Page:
Last-minute HSR talks fail to produce deal, Hamilton transit strike set for Thursday
Published November 7, 2023 at 5:11 pm
The union for Hamilton’s public transit workers says last-minute talks this morning with the City didn’t get anywhere and they will be proceeding with their strike on Thursday, Nov. 9.
In a video update posted on Facebook today, Eric Tuck, president of the Amalgamated Transit Union Local 107, said the union met with the Hamilton Street Railway this morning (Nov. 7) at the Sheraton Hamilton Hotel. After waiting about two hours, the union received “a strike picket protocol” from HSR, the employer, he said. HSR requested the union consider signing it, but Tuck said it declined to do so.
Tuck said the union then asked HSR “whether or not they were there to bargain and if they had anything further to offer by way of an enhanced package.”
Ninety-four per cent of ATU Local 107 members had rejected the City’s final offer on Sunday. “The employer has advised they did not and with that, we really didn’t see any opportunity to progress so the parties agreed to end the day at that point,” he said in his video Tuesday. “We will complete all service on Wednesday till the end of service (on Nov. 8) and then … unfortunately, we really regret to inform you that we will be withdrawing our services and going on strike on Thursday.”
In a letter posted on social media Tuesday night, the City reiterated that its final offer “is fair and reasonable.”
Tuck said he will keep the public posted on the situation. The City is also posting updates here.
“We remain committed to the bargaining process and ready to return to the table at any time should the employer have an improved offer or something more that we can take back to our membership,” he added.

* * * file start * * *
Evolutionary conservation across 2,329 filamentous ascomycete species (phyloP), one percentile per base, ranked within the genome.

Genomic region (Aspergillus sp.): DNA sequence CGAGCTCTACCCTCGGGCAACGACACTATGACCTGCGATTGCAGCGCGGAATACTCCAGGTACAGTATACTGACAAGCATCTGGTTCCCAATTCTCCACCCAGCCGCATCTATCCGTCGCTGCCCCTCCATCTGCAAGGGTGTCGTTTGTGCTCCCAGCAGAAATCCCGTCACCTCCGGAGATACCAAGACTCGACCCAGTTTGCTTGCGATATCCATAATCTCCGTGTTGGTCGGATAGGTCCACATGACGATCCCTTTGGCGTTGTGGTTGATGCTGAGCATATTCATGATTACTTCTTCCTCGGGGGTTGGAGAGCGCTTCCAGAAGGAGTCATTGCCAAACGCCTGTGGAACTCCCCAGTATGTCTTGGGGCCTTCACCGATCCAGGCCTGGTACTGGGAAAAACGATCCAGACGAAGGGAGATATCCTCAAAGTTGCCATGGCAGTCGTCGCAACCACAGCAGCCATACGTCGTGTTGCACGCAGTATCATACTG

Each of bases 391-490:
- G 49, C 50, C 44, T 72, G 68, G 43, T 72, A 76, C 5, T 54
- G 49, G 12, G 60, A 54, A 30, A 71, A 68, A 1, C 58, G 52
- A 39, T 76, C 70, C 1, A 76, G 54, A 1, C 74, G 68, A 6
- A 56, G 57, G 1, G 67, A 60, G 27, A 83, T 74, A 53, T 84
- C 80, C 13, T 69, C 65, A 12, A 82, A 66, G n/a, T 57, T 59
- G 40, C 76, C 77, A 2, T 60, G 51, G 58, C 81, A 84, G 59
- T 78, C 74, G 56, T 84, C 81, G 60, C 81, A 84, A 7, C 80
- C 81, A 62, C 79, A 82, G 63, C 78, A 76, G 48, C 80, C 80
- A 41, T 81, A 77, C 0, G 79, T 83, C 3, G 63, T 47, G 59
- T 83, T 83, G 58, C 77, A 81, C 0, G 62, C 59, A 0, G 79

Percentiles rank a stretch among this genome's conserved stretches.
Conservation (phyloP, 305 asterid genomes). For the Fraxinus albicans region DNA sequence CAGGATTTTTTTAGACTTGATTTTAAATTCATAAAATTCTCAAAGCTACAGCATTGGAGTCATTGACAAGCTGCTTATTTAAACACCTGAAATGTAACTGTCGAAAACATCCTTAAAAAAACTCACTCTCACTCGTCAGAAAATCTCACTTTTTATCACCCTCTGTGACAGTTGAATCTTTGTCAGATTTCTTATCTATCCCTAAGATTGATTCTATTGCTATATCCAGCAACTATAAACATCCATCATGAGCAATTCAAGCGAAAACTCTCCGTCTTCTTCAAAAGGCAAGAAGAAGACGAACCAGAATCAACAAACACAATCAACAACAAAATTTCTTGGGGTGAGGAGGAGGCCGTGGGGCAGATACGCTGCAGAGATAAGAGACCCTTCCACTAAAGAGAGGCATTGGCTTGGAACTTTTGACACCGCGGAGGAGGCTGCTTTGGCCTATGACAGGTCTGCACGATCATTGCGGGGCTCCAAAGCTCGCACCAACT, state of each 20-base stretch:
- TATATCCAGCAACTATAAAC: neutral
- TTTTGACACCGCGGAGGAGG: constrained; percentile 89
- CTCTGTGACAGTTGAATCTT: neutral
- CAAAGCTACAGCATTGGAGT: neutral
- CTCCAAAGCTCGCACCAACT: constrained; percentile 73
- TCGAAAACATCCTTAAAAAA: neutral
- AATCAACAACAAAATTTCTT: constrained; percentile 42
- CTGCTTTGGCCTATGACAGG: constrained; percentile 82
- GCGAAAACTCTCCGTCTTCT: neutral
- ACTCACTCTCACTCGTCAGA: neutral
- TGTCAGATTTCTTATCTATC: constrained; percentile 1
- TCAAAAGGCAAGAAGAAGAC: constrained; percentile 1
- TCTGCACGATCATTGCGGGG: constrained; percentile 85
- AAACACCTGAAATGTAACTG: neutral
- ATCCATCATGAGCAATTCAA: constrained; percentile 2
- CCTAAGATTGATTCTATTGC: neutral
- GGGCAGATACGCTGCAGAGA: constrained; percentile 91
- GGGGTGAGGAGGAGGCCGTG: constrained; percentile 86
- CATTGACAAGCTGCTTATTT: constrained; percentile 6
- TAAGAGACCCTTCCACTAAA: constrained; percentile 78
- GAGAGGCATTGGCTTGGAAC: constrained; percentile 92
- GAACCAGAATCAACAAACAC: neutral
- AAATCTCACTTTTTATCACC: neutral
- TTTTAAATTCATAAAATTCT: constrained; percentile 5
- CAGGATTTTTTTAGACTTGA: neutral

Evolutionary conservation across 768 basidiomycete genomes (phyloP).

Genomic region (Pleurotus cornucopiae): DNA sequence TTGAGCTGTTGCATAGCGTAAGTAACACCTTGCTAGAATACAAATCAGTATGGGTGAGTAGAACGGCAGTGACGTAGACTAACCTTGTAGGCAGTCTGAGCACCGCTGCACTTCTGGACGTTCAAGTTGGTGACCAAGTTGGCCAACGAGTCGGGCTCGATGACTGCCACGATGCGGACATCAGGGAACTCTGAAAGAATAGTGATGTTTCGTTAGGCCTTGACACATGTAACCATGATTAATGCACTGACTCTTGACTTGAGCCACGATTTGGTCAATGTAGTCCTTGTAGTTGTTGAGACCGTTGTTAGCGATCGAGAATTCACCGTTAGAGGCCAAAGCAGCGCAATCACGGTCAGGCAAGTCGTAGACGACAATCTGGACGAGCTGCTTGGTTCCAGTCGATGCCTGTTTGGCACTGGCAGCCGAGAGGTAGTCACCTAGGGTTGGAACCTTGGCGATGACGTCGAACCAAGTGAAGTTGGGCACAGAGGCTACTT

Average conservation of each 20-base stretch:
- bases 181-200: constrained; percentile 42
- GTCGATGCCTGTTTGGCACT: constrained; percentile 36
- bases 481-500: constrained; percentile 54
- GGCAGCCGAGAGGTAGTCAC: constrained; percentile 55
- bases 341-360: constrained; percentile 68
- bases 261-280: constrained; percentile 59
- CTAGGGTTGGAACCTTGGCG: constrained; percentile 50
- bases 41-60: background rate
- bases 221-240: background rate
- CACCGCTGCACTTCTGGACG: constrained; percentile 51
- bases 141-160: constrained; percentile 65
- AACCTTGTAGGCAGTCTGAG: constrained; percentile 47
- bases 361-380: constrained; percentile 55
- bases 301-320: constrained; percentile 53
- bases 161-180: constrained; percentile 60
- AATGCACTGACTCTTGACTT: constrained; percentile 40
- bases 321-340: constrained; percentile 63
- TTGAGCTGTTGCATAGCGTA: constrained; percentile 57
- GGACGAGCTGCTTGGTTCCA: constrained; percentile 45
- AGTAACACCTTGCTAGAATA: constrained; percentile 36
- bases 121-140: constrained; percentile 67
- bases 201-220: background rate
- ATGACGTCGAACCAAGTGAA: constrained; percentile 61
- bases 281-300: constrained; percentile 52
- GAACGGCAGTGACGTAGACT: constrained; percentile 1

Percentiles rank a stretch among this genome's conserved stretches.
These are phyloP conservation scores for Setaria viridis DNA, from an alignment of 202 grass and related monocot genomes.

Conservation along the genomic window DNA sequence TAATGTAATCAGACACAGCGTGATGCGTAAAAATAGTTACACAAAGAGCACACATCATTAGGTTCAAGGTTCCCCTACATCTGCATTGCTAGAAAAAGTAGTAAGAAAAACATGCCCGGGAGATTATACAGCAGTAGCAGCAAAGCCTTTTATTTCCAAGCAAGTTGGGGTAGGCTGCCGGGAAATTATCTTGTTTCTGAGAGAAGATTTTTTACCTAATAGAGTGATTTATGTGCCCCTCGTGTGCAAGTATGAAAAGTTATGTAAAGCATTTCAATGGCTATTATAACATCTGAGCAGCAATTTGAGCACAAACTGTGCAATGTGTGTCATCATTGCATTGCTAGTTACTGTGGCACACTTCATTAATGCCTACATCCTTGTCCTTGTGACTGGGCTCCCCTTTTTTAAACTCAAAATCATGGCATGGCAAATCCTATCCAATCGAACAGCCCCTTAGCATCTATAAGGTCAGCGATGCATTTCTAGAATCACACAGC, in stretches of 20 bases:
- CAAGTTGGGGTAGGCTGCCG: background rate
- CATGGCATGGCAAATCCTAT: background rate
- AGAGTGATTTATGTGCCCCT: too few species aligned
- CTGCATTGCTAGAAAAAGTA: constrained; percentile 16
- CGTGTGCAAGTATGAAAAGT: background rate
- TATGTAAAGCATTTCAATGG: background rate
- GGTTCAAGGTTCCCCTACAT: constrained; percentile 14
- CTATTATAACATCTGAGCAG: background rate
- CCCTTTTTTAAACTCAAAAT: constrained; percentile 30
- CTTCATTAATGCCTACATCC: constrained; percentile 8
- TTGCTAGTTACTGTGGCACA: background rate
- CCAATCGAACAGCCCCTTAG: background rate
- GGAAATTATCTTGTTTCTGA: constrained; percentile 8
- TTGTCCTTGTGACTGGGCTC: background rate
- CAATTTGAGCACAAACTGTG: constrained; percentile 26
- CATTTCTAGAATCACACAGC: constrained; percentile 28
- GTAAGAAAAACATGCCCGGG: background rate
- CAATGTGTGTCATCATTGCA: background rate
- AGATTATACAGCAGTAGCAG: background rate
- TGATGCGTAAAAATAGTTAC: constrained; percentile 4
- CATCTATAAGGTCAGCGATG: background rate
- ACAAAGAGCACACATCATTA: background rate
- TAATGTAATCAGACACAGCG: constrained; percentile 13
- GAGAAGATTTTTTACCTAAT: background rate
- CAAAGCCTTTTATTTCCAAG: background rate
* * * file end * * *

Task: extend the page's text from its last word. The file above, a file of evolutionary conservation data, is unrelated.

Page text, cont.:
Hamilton Street Railway service and myRide on-demand service are set to be suspended at the start of the service day at 4:30 a.m. on Thursday, Nov. 9. However, accessible transportation services offered by the contractor DARTS won’t be affected.
The City said its final offer had the same annual increases that were recently ratified by CUPE Local 5167, the City’s largest union. The offer for transit staff included enhancements to benefits such as increased eye care allowance and increased access to mental health services, the City added.
The City proposed wage increases of 3.75 per cent in the first year, and three per cent for each of the remaining three years until 2026.
Tuck previously called the final offer “insulting.” He said the union’s request for a four-per-cent wage increase is in line with what the City gave non-union staff.
He said 1,100 non-union staff, such as managers and project managers, earn $120,000 to $160,000 a year and recently received a four-per-cent base wage hike along with a market adjustment of up to an extra 11 per cent.
“By accepting another deal that fails to keep pace with inflation we are on the road to becoming the working poor, and that simply isn’t acceptable or fair,” Tuck said in a statement on Oct. 25.
City says it is working towards finding ‘ways of making this easier on the community’
With transit services set to be suspended Nov. 9, the City recommends that HSR customers carpool with neighbours or co-workers. Hamilton has a free carpool matching system at www.smartcommutehamilton.ca. Other options are to walk, cycle, take a taxi or work from home if possible, the City said. There are also bikeshare and e-scooter programs.
City officials said if the strike happens, they will consider making other transportation options such as e-scooters more affordable.
“If we get to Thursday morning and the strike happens, then we will work with our various departments and divisions and with our partners in seeing what can be done at this point in time,” said Carlyle Khan, acting city manager, during a press conference Monday. “I know that staff are working towards finding solutions and ways of making this easier on the community.”
When asked if the City had any room to budge on its final offer, Lora Fontana, Hamilton’s executive director of human resources, told reporters Monday that “we remain open to having conversations about our final offer.”
During a press conference Monday afternoon, Fontana added that it was uncertain if they could offer more. “Whether or not we’re able to do anything more, we’ll just have to look at what’s being discussed,” she said. “But in terms of our mandate, we did present a final offer and that is exactly it. We might be able to move around certain things but in terms of the mandate, we are basically at the end of what we’re able to provide our offer.”inthehammer's Editorial Standards and Policies advertising